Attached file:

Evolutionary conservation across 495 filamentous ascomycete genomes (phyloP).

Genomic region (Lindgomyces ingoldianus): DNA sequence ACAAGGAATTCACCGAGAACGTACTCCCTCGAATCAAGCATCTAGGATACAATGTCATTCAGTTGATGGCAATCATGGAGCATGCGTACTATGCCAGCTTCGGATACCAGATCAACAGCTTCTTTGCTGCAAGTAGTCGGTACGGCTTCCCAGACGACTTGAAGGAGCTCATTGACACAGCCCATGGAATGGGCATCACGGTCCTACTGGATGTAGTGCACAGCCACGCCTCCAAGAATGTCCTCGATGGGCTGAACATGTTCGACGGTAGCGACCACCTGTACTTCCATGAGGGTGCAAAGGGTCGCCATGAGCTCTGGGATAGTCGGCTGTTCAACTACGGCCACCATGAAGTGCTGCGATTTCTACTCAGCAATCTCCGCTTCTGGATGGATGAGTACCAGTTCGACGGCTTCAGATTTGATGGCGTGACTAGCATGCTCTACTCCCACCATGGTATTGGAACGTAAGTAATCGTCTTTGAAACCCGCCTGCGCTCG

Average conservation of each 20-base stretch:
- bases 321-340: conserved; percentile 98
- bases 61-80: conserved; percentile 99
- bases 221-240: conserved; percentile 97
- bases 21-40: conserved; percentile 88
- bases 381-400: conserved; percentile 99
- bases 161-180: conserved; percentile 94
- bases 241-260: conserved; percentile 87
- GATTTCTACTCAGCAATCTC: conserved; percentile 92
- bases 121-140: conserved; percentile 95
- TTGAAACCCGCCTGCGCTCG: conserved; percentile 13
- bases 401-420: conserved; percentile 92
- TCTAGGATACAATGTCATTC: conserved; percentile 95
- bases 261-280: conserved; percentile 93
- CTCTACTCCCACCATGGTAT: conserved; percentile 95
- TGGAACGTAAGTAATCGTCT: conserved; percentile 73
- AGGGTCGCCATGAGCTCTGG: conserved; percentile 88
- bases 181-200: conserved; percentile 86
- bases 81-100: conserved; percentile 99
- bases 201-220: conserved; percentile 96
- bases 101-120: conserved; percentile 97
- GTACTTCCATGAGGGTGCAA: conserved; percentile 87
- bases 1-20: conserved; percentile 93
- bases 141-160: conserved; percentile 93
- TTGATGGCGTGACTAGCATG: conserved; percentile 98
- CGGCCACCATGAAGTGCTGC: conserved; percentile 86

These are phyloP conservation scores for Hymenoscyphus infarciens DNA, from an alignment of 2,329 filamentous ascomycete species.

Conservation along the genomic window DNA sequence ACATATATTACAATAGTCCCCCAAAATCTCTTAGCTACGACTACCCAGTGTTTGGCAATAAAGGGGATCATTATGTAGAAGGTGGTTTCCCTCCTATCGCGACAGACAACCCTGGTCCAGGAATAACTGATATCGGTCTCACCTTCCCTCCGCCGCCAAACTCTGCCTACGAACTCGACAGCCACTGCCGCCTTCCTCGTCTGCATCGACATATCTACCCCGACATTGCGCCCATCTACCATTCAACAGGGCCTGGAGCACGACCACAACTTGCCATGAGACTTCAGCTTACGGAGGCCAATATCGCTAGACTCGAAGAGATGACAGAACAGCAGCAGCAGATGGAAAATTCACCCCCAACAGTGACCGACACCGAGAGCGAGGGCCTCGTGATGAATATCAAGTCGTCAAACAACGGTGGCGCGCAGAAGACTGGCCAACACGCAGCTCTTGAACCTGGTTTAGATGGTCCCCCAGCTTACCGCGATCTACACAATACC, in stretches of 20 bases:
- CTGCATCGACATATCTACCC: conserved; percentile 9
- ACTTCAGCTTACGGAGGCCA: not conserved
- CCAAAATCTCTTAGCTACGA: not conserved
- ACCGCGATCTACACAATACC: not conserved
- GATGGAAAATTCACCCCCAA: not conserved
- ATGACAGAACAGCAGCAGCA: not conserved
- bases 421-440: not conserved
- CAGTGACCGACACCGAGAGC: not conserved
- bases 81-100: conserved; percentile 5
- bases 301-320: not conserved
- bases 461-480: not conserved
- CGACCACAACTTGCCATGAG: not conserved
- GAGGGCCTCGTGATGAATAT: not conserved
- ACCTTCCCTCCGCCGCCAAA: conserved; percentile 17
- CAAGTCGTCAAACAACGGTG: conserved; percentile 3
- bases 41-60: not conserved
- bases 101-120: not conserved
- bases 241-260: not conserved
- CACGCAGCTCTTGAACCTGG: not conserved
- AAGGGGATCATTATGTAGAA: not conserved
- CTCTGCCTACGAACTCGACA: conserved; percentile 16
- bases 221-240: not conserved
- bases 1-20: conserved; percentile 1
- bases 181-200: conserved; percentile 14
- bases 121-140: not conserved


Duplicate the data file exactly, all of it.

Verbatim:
Evolutionary conservation across 495 filamentous ascomycete genomes (phyloP).

Genomic region (Lindgomyces ingoldianus): DNA sequence ACAAGGAATTCACCGAGAACGTACTCCCTCGAATCAAGCATCTAGGATACAATGTCATTCAGTTGATGGCAATCATGGAGCATGCGTACTATGCCAGCTTCGGATACCAGATCAACAGCTTCTTTGCTGCAAGTAGTCGGTACGGCTTCCCAGACGACTTGAAGGAGCTCATTGACACAGCCCATGGAATGGGCATCACGGTCCTACTGGATGTAGTGCACAGCCACGCCTCCAAGAATGTCCTCGATGGGCTGAACATGTTCGACGGTAGCGACCACCTGTACTTCCATGAGGGTGCAAAGGGTCGCCATGAGCTCTGGGATAGTCGGCTGTTCAACTACGGCCACCATGAAGTGCTGCGATTTCTACTCAGCAATCTCCGCTTCTGGATGGATGAGTACCAGTTCGACGGCTTCAGATTTGATGGCGTGACTAGCATGCTCTACTCCCACCATGGTATTGGAACGTAAGTAATCGTCTTTGAAACCCGCCTGCGCTCG

Average conservation of each 20-base stretch:
- bases 321-340: conserved; percentile 98
- bases 61-80: conserved; percentile 99
- bases 221-240: conserved; percentile 97
- bases 21-40: conserved; percentile 88
- bases 381-400: conserved; percentile 99
- bases 161-180: conserved; percentile 94
- bases 241-260: conserved; percentile 87
- GATTTCTACTCAGCAATCTC: conserved; percentile 92
- bases 121-140: conserved; percentile 95
- TTGAAACCCGCCTGCGCTCG: conserved; percentile 13
- bases 401-420: conserved; percentile 92
- TCTAGGATACAATGTCATTC: conserved; percentile 95
- bases 261-280: conserved; percentile 93
- CTCTACTCCCACCATGGTAT: conserved; percentile 95
- TGGAACGTAAGTAATCGTCT: conserved; percentile 73
- AGGGTCGCCATGAGCTCTGG: conserved; percentile 88
- bases 181-200: conserved; percentile 86
- bases 81-100: conserved; percentile 99
- bases 201-220: conserved; percentile 96
- bases 101-120: conserved; percentile 97
- GTACTTCCATGAGGGTGCAA: conserved; percentile 87
- bases 1-20: conserved; percentile 93
- bases 141-160: conserved; percentile 93
- TTGATGGCGTGACTAGCATG: conserved; percentile 98
- CGGCCACCATGAAGTGCTGC: conserved; percentile 86

These are phyloP conservation scores for Hymenoscyphus infarciens DNA, from an alignment of 2,329 filamentous ascomycete species.

Conservation along the genomic window DNA sequence ACATATATTACAATAGTCCCCCAAAATCTCTTAGCTACGACTACCCAGTGTTTGGCAATAAAGGGGATCATTATGTAGAAGGTGGTTTCCCTCCTATCGCGACAGACAACCCTGGTCCAGGAATAACTGATATCGGTCTCACCTTCCCTCCGCCGCCAAACTCTGCCTACGAACTCGACAGCCACTGCCGCCTTCCTCGTCTGCATCGACATATCTACCCCGACATTGCGCCCATCTACCATTCAACAGGGCCTGGAGCACGACCACAACTTGCCATGAGACTTCAGCTTACGGAGGCCAATATCGCTAGACTCGAAGAGATGACAGAACAGCAGCAGCAGATGGAAAATTCACCCCCAACAGTGACCGACACCGAGAGCGAGGGCCTCGTGATGAATATCAAGTCGTCAAACAACGGTGGCGCGCAGAAGACTGGCCAACACGCAGCTCTTGAACCTGGTTTAGATGGTCCCCCAGCTTACCGCGATCTACACAATACC, in stretches of 20 bases:
- CTGCATCGACATATCTACCC: conserved; percentile 9
- ACTTCAGCTTACGGAGGCCA: not conserved
- CCAAAATCTCTTAGCTACGA: not conserved
- ACCGCGATCTACACAATACC: not conserved
- GATGGAAAATTCACCCCCAA: not conserved
- ATGACAGAACAGCAGCAGCA: not conserved
- bases 421-440: not conserved
- CAGTGACCGACACCGAGAGC: not conserved
- bases 81-100: conserved; percentile 5
- bases 301-320: not conserved
- bases 461-480: not conserved
- CGACCACAACTTGCCATGAG: not conserved
- GAGGGCCTCGTGATGAATAT: not conserved
- ACCTTCCCTCCGCCGCCAAA: conserved; percentile 17
- CAAGTCGTCAAACAACGGTG: conserved; percentile 3
- bases 41-60: not conserved
- bases 101-120: not conserved
- bases 241-260: not conserved
- CACGCAGCTCTTGAACCTGG: not conserved
- AAGGGGATCATTATGTAGAA: not conserved
- CTCTGCCTACGAACTCGACA: conserved; percentile 16
- bases 221-240: not conserved
- bases 1-20: conserved; percentile 1
- bases 181-200: conserved; percentile 14
- bases 121-140: not conserved